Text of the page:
Image of FIG. 13.
FIG. 13.

Logarithmic plot of the critical dose for amorphization vs for several ion types. The temperature at which amorphization is possible at a given dose shifts to higher values as the ion mass increases (from Ref. 163).

Image of FIG. 14.
FIG. 14.

Relative change of the refractive index vs dose for irradiated by (Ref. 121), (Ref. 20), and (Ref. 11) ions at target temperatures of , and (from Ref. 112).

Image of FIG. 15.
FIG. 15.

The dose of ions needed to produce a buried amorphous layer vs substrate temperature. Data are shown for several current densities (from Ref. 169).

Image of FIG. 16.
FIG. 16.

Relative damage yield as a function of the substrate temperature for irratiations to a fixed fluence of at several dose rates (from Ref. 100).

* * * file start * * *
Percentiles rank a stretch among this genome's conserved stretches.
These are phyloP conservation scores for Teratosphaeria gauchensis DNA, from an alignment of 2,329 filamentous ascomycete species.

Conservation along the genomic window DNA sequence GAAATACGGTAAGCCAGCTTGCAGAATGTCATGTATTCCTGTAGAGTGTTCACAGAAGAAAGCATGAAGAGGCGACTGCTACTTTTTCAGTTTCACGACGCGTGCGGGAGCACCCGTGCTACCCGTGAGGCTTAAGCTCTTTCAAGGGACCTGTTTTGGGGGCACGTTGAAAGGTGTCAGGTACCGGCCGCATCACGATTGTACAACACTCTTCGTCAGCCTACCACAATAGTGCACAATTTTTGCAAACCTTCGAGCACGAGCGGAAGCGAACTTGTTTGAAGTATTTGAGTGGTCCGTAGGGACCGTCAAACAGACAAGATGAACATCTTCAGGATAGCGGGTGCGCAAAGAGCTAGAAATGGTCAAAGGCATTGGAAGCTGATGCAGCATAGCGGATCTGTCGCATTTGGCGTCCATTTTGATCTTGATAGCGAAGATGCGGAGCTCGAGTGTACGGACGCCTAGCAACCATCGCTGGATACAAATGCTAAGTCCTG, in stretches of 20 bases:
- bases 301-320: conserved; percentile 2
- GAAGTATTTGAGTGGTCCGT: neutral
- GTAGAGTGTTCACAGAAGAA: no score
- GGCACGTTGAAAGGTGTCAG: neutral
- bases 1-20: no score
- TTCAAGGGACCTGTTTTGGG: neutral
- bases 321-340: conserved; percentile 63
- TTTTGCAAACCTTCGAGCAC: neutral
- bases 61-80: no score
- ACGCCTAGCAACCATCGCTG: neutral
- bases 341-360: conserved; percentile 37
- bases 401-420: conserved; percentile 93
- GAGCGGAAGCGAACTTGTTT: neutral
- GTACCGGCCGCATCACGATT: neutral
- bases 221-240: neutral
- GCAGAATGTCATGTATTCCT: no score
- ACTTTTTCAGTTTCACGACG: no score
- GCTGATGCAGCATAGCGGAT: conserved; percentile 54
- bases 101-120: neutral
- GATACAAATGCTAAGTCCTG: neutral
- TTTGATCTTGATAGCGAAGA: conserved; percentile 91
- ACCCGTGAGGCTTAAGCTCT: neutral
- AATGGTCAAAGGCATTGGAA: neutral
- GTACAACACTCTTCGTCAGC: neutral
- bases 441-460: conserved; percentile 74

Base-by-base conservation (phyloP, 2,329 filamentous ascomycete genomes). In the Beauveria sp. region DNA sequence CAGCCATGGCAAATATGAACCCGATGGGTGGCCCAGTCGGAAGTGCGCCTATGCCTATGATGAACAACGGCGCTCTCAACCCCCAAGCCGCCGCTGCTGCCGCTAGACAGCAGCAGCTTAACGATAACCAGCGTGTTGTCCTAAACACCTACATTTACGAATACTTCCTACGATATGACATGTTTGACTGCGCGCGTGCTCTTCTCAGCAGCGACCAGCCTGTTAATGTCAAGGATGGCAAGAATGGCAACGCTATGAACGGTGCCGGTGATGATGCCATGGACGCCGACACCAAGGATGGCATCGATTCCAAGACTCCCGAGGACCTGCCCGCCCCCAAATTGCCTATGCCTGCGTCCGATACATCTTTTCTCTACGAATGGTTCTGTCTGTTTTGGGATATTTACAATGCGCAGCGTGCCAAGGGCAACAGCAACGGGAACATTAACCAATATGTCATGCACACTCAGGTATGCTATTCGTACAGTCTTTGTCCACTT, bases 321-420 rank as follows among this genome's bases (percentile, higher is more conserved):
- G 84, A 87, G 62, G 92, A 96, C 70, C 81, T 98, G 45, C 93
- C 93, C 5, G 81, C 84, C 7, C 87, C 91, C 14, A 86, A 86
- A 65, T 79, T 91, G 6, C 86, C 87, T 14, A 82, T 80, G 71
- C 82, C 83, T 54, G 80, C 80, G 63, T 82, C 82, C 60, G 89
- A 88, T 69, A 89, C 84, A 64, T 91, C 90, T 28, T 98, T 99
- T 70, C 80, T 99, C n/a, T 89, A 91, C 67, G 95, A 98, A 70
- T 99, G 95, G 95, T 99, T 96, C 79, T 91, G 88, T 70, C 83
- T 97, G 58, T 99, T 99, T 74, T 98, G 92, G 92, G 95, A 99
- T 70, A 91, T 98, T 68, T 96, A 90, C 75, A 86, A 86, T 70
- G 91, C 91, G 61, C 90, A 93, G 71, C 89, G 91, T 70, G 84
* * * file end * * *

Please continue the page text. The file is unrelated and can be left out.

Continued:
Image of FIG. 17.
FIG. 17.

Crystal-amorphous transition temperatures for (100) irradiated with ions to a fluence of using several ion types as a function of dose rate. The data points for carbon are for irradiations to (from Ref. 169).

Image of FIG. 18.
FIG. 18.

The damaged region surrounding the path of a high energy ion in a crystalline solid idealized as a cylinder (dashed lines). Defects escape from the outer sheath and only the inner core (solid lines) becomes amorphous (from Ref. 163).

Image of FIG. 19.
FIG. 19.

Fraction of amorphous area vs dose for various ions, , , and , implanted at either room temperature (RT) or liquid nitrogen temperature (LT). Computer calculated curves from Eq. (5) are shown as solid lines with the corresponding parameters and (from Ref. 64).

Image of FIG. 20.
FIG. 20.

Atomic structure of the cluster formed by four self-interstitials which has been considered as the amorphous embryo in electron irradiation experiments. It introduces in the lattice the typical five- and seven-membered rings of the amorphous phase (from Ref. 190).

Image of FIG. 21.
FIG. 21.